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Bone-Grafting for Severe Patellar Bone Loss During Revision Knee Arthroplasty
Arlen D. Hanssen, MD
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Investigation performed at the Department of Orthopedic Surgery, Mayo Clinic and Mayo Foundation, Rochester, Minnesota
Arlen D. Hanssen, MD Department of Orthopedic Surgery, Mayo Clinic and Mayo Foundation, 200 First Street S.W., Rochester, MN 55905
No benefits in any form have been received or will be received from a commercial party related directly or indirectly to the subject of this article. No funds were received in support of this study.

J Bone Joint Surg Am, 2001 Feb 01;83(2):171-171
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Background: Severe patellar bone loss may preclude adequate fixation of another patellar prosthesis as a part of revision knee replacement. The purpose of this study was to describe the surgical technique and early clinical results of an alternative to the conventional treatment options of either patellectomy or retention of the remaining patellar osseous shell. The goals of this procedure are to restore patellar bone stock and potentially to improve the functional outcome.

Methods: Severe patellar bone loss had left a "patellar shell" that precluded insertion of another patellar implant in nine of 100 consecutive knees undergoing revision total knee arthroplasty. Rather than performing a patellectomy or simply retaining the patellar osseous shell in these nine knees (eight patients), I performed a surgical procedure in which a tissue flap was secured to the patellar rim to contain cancellous bone graft inserted into the patellar bone defect. Final follow-up was at a mean of 36.7 months (range, twenty-four to fifty-five months) after the patellar bone-grafting procedure.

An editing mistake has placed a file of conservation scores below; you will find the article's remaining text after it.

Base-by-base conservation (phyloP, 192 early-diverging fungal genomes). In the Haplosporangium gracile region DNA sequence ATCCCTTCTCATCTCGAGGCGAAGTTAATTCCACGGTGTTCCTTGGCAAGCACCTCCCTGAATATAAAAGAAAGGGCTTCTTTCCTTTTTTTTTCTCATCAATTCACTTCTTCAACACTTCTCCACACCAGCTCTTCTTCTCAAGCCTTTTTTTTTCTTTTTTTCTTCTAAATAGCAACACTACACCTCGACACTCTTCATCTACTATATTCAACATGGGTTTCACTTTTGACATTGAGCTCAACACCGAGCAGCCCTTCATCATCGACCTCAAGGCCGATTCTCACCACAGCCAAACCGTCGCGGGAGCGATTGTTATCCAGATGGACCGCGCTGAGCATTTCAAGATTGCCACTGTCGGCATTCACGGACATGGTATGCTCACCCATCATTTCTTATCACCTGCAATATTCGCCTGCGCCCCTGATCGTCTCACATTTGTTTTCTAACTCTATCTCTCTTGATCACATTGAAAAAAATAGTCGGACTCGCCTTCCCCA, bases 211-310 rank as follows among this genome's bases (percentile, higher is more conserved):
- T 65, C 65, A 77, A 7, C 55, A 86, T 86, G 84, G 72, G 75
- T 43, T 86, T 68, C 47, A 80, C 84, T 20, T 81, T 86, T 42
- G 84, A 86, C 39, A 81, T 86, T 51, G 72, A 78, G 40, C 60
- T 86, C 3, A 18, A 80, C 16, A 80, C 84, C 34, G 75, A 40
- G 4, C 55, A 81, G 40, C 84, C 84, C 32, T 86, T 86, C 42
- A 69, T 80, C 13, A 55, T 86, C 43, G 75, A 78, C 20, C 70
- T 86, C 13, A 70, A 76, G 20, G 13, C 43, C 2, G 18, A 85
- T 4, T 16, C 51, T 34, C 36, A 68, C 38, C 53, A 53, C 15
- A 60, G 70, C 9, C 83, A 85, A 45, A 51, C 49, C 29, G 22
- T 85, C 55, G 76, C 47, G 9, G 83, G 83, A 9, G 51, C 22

Results: The mean preoperative Knee Society scores for function and pain were 39 points (range, 18 to 82 points) and 40 points (range, 20 to 80 points), respectively. At the time of final follow-up, the Knee Society function and pain scores had improved significantly, to a mean function score of 91 points (range, 80 to 98 points) and a mean pain score of 84 points (range, 65 to 100 points) (p < 0.05). The point of greatest patellar thickness measured intraoperatively ranged from 7 to 9 mm. Patellar thickness on immediate postoperative Merchant radiographs averaged 22 mm (range, 20 to 25 mm) whereas, at the time of final follow-up, patellar thickness averaged 19.7 mm (range, 17 to 22.5 mm).

Conclusions: In contrast with other treatment alternatives, this surgical procedure imparts the potential for restoring patellar bone stock and may improve functional outcome by facilitating patellar tracking and improving quadriceps leverage. On the basis of satisfactory short-term to mid-term clinical results, this technique of patellar bone-grafting appears to be an important addition to the armamentarium of surgeons performing revision knee arthroplasties.

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    These activities have been planned and implemented in accordance with the Essential Areas and policies of the Accreditation Council for Continuing Medical Education (ACCME) through the joint sponsorship of the American Academy of Orthopaedic Surgeons and The Journal of Bone and Joint Surgery, Inc. The American Academy of Orthopaedic Surgeons is accredited by the ACCME to provide continuing medical education for physicians.
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